The HVTN’s Step study, a large phase IIB trial of a candidate HIV vaccine which included pieces of the virus adenovirus 5 (Ad5), surprisingly showed that uncircumcised men who had been infected with Ad5 in the past and received the candidate vaccine were more likely to become infected with HIV than those who received the placebo in the trial. The reason for this unexpected increase in infections is unclear, but some researchers wondered whether pre-existing infection with Ad5 could be a risk factor for HIV infection.
To test this possible connection, former VIDD staff physician Dr. Marcel Curlin and colleagues, including VIDD associate member Dr. Amalia Magaret, member Dr. Ann Duerr and Center President and Director Dr. Larry Corey, staff scientist Dr. Greg Spies, and co-director Dr. Julie McElrath, looked at whether prior Ad5 infection was more common among HIV-infected people than HIV negative people. They looked at volunteers from two large AIDS-related trials, the Multicenter AIDS Cohort Study and the HIV Prevention Trials Network 039 trial, and asked whether the 299 individuals who acquired HIV infection during the trials were more like to have pre-existing antibodies to Ad5, indicating past Ad5 infection, than those who did not acquire HIV. They found no difference in Ad5 infection rates in the two groups, nor did the levels of Ad5 antibodies in the people’s blood correlate with HIV infection, indicating that Ad5 infection alone does not increase the risk of HIV infection.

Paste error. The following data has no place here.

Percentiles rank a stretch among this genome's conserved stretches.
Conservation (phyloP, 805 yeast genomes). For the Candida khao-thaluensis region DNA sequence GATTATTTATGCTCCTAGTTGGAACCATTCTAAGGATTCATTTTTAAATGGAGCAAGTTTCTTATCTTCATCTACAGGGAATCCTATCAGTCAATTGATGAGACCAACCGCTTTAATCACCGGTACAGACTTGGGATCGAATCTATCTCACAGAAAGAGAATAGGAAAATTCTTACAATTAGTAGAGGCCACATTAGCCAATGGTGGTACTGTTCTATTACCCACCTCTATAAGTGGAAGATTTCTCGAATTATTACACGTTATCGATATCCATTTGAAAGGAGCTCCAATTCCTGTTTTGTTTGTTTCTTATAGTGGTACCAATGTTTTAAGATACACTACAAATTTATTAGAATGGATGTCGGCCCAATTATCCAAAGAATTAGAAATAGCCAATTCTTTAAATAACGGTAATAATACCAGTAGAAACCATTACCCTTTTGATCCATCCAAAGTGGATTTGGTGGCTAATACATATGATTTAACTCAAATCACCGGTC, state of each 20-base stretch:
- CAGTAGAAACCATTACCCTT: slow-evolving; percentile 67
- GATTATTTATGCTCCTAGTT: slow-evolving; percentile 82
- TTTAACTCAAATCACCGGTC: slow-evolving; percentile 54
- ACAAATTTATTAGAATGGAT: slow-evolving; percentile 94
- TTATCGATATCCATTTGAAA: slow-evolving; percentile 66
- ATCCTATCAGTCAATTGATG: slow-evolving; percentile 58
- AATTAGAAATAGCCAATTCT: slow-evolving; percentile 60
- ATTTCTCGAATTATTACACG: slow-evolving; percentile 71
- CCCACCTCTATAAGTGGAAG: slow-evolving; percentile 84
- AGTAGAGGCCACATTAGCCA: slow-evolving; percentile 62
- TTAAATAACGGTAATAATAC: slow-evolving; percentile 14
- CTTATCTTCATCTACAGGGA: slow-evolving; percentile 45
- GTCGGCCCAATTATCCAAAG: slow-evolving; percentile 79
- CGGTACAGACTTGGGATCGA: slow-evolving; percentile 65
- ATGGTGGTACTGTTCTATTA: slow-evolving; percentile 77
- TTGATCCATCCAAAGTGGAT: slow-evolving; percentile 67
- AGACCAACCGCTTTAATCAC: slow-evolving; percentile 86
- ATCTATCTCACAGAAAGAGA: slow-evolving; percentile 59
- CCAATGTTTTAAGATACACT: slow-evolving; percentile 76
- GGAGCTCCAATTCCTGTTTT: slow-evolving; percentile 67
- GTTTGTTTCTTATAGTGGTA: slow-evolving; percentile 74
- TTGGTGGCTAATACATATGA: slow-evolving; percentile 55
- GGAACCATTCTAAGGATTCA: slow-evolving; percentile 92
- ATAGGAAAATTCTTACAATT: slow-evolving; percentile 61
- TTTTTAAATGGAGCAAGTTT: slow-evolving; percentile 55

Curlin ME, Cassis-Ghavami F, Magaret AS, Spies GA, Duerr A, Celum CL, Sanchez JL, Margolick JB, Detels R, McElrath MJ, Corey L. Serological immunity to adenovirus serotype 5 is not associated with risk of HIV infection: a case-control study. AIDS. 2011 Jan 14;25(2):153-8.